With Valentine’s Day around the corner, you’re probably thinking about your plans for the big day. Whether you’re celebrating with your significant other or friends, love is definitely in the air. But do you feel that love for your credit score? That’s right—it’s time for you to fall in love with your credit score. And we’re here to help.
What Is a Credit Score?
A credit score is a single number that reflects the overall state of your credit history. It’s used by lenders to determine your eligibility for a loan. The score is calculated and reported by the three major credit bureaus, which are Experian, Equifax and TransUnion. Every bureau calculates its own score, so you can have a different score with each agency.
What’s an Excellent Credit Score?
Credit scores are broken into ranges. Scores in higher ranges are considered good or excellent. People with these higher scores can typically get approved for more loan options and may get better terms, interest rates, APRs, etc.
How credit scores are broken up depends on which model is used. Firstly, there’s FICO. This credit score range was developed by FICO, a company that specializes in predictive analytics. FICO uses your credit information to create your credit score, which will help lenders predict your behavior. Here’s the FICO score range:
- 800 to 850: excellent
- 740 to 799: very good
- 670 to 739: good
- 580 to 669: fair
- 300 to 579: very poor
- 750 to 850: excellent
- 700 to 749: good
- 650 to 699: fair
- 600 to 649: poor
- 300 to 599: bad
How to Feel the Love for Your Credit Score
You wouldn’t settle for a mediocre date, so why settle for a mediocre credit score? If you’re ready to fall head over heels for your score, it might be time to improve your credit. We’ve got some tips on how to love your credit score the right way—by treating it right.
1. Educate Yourself About Credit
You know how people like to say “What you don’t know can’t hurt you”? That definitely doesn’t apply to your finances. Take time to educate yourself about credit—especially your credit.
First, learn about the five factors that play into your credit score:
- Payment history: Making up 35% of your score, this refers to how often you have late payments.
- Credit utilization: This refers to the amount of your credit that you use. Your credit utilization ratio should be less than 30%. This also makes up 30% of your credit score.
- Average age of accounts: If you have some older accounts, it’ll show lenders that you have great financial management skills. This makes up 15% of your credit score.
- Account types: It’s best to have a good mix of accounts, such as revolving accounts and installment accounts. This makes up 10% of your score.
- Inquiries: When you apply for credit, it’s common for lenders to do a hard pull on your credit. This results in an inquiry on your report. Inquiries only make up 10% of your score.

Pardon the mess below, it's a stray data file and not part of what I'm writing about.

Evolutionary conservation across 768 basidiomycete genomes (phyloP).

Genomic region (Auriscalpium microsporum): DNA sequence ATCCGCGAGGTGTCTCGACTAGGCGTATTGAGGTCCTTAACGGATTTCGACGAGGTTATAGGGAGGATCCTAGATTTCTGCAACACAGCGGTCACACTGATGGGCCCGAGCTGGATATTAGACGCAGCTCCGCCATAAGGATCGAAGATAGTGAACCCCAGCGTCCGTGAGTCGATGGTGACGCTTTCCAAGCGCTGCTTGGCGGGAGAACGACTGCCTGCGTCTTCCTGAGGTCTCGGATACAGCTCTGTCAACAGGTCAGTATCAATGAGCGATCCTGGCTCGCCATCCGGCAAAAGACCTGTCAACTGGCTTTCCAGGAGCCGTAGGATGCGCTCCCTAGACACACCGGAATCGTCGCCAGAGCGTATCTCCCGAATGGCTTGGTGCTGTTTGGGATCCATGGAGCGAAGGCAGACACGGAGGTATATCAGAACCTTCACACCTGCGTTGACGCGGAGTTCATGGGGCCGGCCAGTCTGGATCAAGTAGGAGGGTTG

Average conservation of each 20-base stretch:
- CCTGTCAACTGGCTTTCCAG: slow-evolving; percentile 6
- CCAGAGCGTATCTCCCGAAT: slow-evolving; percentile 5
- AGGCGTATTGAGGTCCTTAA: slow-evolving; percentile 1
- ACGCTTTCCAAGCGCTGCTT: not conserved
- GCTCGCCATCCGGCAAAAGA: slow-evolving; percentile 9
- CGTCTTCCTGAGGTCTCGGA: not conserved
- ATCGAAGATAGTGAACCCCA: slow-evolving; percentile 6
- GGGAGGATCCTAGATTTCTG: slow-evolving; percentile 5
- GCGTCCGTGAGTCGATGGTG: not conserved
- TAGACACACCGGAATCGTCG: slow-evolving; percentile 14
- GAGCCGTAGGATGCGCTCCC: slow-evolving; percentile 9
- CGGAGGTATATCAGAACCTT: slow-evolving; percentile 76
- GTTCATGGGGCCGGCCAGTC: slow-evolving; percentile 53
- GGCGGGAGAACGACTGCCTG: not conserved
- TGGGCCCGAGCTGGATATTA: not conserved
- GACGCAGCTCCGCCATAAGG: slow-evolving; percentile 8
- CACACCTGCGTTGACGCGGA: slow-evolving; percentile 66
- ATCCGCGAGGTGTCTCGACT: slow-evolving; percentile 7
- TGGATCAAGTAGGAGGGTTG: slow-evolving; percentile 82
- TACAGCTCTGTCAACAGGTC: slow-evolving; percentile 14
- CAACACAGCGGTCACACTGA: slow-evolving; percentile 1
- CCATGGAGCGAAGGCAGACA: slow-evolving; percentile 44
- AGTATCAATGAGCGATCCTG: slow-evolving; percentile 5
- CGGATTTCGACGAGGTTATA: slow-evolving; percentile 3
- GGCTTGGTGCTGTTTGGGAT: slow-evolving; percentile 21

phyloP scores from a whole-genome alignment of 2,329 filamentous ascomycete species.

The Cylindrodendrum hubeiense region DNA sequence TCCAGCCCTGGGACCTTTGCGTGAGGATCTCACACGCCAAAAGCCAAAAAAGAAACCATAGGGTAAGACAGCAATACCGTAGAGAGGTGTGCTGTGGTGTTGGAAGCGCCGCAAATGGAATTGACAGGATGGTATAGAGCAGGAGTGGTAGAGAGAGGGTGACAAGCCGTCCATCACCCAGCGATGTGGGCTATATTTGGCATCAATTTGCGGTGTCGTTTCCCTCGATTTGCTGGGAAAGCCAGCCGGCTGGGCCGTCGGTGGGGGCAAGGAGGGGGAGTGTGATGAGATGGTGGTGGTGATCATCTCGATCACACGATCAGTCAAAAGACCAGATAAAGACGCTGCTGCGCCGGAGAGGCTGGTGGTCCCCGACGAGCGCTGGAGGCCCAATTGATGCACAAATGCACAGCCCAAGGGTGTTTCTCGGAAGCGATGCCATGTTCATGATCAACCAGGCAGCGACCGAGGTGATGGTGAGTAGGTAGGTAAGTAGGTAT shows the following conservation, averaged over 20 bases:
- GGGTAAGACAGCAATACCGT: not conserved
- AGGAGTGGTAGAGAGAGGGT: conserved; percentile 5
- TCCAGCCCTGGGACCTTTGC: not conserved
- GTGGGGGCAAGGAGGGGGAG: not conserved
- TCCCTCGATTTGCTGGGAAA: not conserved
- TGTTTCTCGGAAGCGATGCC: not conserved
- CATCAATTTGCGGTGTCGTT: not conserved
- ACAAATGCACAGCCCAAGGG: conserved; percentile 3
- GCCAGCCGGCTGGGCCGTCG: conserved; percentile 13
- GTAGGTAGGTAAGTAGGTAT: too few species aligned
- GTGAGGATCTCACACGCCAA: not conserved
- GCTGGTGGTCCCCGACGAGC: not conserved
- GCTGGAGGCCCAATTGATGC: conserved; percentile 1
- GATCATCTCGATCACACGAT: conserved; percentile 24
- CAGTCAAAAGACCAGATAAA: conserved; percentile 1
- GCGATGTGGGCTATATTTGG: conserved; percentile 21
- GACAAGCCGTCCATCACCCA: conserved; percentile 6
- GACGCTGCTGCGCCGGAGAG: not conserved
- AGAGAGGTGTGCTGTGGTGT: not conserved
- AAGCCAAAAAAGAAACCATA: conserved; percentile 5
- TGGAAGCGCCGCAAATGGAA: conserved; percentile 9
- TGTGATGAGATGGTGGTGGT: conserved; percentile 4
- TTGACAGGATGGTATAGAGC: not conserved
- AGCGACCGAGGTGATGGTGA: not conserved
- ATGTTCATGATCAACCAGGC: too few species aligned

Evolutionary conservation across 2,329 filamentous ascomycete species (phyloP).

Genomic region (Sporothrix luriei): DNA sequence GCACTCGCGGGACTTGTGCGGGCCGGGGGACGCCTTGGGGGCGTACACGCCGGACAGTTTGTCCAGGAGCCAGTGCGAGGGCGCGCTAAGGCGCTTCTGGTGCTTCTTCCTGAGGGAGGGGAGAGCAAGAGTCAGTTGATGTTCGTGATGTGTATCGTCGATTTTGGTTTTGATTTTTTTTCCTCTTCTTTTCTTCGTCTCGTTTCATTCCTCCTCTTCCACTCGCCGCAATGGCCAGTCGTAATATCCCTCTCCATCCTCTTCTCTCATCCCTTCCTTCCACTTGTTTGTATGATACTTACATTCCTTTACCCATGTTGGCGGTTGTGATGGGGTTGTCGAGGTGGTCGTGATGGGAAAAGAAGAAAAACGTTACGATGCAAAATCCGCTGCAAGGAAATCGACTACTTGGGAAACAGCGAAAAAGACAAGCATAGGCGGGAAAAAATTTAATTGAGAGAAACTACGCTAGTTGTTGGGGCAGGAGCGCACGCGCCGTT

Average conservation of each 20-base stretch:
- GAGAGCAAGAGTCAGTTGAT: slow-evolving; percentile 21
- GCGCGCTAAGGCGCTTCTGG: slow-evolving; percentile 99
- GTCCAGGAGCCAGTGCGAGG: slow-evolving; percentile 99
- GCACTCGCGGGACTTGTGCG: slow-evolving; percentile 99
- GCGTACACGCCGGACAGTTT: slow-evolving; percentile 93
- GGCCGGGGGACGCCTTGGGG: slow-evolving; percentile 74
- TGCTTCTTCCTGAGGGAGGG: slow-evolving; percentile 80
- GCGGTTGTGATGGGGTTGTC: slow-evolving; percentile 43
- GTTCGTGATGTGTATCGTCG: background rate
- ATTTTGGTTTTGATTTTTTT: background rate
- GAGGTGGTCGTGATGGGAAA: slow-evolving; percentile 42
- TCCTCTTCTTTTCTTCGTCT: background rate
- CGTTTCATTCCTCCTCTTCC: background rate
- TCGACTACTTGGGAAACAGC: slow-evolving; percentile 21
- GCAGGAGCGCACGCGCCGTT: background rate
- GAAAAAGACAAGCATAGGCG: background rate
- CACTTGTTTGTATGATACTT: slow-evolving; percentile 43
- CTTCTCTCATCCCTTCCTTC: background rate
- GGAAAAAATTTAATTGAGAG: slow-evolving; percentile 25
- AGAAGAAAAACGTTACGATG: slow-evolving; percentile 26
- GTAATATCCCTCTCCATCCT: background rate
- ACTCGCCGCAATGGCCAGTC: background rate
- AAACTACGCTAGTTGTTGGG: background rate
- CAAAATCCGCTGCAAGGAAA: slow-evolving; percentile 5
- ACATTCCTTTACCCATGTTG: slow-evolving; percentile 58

You should also learn about your own credit. Order your free credit report to see exactly where you stand so you can start improving your credit.
2. Get Organized and Pay Your Billson Time
Timely payments—which means never being late with loan payments or defaulting on loans—is the biggest factor in your credit score. This accounts for almost a third of your score.
Sure, getting organized and being on the ball financially sounds like a chore. But it also means that you’ll be caught up on all your payments. You’ll feel freedom when you know you paid all the bills for the month.
Get a month ahead on bills so you’re never rushing to pay anything. You get the added benefit of a cushion that can be helpful if emergencies do arise. Plus when you make on-time payments your, credit score could rise.
3. Work with Professionals to Clear Up Errors
Finding an error on your credit report can feel like finding skeletons in your significant other’s closet. Are they real? Is it a false alarm? The best way to tackle an error on your credit report is to go to a professional to help clear the air.
If you’re feeling ready to dump your credit score over a mistake, it might be time to call in the professionals. Instead of a couple’s counselor, you need a credit repair agency. Sure, they can do the things you could do yourself—but with a lot of time and effort on your part. But the professionals can intervene for you to provide experienced guidance and resources to help get errors on your credit report fixed.
Get to Know Your Credit Score Now
Every good relationship starts with getting to know each other. Before you can fall in love with your credit score, you need to get to know what’s going on with it now and understand your own goals for the future. Start by getting your free credit report card to understand your score and how you rank on each of the five factors that play into it.